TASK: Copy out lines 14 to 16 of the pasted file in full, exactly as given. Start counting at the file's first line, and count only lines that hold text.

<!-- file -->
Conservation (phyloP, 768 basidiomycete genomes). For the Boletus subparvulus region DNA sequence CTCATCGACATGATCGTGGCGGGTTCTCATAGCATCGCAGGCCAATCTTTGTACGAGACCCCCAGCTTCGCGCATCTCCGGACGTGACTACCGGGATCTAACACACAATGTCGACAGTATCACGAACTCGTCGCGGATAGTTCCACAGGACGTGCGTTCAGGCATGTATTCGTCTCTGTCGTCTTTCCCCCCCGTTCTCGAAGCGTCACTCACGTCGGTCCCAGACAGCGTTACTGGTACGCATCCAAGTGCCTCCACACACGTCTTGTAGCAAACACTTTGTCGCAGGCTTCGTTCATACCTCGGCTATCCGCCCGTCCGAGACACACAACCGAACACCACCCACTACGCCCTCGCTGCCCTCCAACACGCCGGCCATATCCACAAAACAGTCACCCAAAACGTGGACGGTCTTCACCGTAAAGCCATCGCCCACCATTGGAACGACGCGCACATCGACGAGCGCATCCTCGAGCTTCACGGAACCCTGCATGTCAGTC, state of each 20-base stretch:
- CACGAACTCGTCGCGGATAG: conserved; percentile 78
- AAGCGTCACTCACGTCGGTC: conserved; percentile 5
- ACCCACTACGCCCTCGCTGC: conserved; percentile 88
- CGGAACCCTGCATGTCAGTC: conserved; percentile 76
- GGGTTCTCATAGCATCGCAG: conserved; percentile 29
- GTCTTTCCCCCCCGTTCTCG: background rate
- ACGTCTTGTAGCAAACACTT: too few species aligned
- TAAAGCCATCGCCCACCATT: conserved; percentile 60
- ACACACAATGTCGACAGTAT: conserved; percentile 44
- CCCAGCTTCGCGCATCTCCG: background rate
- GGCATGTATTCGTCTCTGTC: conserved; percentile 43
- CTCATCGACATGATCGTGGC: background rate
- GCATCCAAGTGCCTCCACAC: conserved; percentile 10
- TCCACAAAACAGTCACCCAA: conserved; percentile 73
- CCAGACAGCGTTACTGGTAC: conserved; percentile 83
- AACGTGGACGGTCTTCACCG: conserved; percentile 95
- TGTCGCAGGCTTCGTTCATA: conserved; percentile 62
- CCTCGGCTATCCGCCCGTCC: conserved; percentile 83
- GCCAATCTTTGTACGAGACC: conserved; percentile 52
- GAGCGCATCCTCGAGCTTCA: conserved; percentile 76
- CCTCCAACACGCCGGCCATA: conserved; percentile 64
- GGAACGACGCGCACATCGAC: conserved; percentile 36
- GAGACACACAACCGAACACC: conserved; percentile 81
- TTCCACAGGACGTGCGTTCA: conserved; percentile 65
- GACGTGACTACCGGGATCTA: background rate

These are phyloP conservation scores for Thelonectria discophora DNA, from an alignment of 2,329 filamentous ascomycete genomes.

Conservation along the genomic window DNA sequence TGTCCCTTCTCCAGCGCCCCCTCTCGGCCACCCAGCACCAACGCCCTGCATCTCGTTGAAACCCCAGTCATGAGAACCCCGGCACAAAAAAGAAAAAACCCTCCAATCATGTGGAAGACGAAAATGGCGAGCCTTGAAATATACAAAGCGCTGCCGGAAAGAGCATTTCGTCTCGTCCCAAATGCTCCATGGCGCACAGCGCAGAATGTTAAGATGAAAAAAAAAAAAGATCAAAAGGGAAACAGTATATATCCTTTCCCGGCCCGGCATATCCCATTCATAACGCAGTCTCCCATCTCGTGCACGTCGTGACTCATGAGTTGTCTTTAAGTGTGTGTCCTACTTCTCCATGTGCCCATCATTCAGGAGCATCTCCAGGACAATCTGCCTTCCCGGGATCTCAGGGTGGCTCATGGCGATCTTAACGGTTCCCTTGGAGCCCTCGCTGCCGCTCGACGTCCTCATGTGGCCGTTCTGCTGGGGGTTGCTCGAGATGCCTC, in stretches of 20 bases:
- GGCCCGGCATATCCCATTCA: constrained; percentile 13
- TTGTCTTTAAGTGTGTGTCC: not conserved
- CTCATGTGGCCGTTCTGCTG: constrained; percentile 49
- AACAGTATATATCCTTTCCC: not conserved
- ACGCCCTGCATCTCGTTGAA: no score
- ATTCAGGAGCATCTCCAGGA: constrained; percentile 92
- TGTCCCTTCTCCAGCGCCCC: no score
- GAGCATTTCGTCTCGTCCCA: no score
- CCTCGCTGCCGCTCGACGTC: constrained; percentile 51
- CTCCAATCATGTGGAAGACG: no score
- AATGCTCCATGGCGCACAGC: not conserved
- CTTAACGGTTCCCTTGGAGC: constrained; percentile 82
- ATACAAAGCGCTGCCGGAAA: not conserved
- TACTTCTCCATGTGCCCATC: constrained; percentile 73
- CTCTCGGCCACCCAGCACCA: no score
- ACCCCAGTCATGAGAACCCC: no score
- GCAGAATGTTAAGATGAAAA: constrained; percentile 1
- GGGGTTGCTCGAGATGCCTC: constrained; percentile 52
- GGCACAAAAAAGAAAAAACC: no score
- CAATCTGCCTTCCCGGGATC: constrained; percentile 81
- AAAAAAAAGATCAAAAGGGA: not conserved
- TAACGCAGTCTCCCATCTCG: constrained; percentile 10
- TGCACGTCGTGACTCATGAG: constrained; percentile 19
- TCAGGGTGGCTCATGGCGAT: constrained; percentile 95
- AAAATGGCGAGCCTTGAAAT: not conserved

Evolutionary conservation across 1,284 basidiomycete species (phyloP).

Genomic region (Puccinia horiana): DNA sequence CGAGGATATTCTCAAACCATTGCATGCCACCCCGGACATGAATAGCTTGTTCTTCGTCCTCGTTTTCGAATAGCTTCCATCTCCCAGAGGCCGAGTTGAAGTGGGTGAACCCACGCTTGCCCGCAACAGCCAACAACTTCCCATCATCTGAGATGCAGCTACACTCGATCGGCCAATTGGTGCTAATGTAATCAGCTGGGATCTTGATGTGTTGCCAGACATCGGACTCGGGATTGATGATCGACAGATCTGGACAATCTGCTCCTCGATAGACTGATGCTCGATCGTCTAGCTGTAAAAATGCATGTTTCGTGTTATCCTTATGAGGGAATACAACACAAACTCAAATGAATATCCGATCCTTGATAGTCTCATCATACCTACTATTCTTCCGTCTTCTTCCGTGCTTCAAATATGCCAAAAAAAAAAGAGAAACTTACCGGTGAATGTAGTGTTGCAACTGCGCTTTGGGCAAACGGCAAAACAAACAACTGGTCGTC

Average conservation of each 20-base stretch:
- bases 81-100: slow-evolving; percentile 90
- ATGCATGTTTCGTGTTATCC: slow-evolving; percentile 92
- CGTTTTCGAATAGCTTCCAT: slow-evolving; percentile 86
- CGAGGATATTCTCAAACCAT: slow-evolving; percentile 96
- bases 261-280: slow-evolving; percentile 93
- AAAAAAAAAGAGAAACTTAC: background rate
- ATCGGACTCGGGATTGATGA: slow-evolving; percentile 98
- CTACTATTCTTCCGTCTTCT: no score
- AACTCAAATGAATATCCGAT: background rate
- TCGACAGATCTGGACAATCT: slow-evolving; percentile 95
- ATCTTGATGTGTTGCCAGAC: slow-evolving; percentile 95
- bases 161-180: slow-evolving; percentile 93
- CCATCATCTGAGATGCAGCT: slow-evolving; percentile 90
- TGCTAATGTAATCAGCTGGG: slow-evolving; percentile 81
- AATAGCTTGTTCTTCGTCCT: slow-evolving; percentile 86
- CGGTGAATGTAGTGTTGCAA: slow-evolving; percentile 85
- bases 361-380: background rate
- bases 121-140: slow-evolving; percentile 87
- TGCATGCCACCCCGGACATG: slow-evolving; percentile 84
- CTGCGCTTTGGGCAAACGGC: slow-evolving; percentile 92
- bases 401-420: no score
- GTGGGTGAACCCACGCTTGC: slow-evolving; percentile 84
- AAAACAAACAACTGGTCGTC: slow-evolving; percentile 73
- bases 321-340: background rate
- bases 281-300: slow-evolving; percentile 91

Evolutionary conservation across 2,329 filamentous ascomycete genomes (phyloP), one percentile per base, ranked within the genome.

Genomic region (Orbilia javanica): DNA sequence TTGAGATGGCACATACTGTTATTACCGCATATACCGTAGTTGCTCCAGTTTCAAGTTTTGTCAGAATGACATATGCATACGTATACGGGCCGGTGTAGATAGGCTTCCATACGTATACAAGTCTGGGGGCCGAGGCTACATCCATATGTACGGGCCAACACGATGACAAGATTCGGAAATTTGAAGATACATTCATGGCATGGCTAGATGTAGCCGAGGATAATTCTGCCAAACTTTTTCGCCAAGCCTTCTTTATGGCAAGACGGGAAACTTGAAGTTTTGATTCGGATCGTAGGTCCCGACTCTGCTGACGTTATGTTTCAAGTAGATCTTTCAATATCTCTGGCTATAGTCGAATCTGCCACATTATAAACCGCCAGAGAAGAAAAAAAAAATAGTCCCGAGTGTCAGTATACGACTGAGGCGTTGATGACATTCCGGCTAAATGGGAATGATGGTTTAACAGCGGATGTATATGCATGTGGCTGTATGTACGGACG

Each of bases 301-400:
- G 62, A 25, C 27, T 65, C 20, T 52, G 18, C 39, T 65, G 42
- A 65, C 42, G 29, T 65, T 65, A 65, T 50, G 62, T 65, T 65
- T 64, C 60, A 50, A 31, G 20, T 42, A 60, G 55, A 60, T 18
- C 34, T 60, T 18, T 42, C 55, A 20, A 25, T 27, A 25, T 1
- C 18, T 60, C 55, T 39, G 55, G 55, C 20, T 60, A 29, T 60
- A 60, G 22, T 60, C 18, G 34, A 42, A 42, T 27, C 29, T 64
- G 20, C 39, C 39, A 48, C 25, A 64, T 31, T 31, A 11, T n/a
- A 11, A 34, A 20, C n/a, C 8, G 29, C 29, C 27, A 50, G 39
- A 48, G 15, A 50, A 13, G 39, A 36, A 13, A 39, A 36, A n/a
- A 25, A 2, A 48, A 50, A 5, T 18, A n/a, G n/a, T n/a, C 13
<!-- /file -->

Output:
- GCATCCAAGTGCCTCCACAC: conserved; percentile 10
- TCCACAAAACAGTCACCCAA: conserved; percentile 73
- CCAGACAGCGTTACTGGTAC: conserved; percentile 83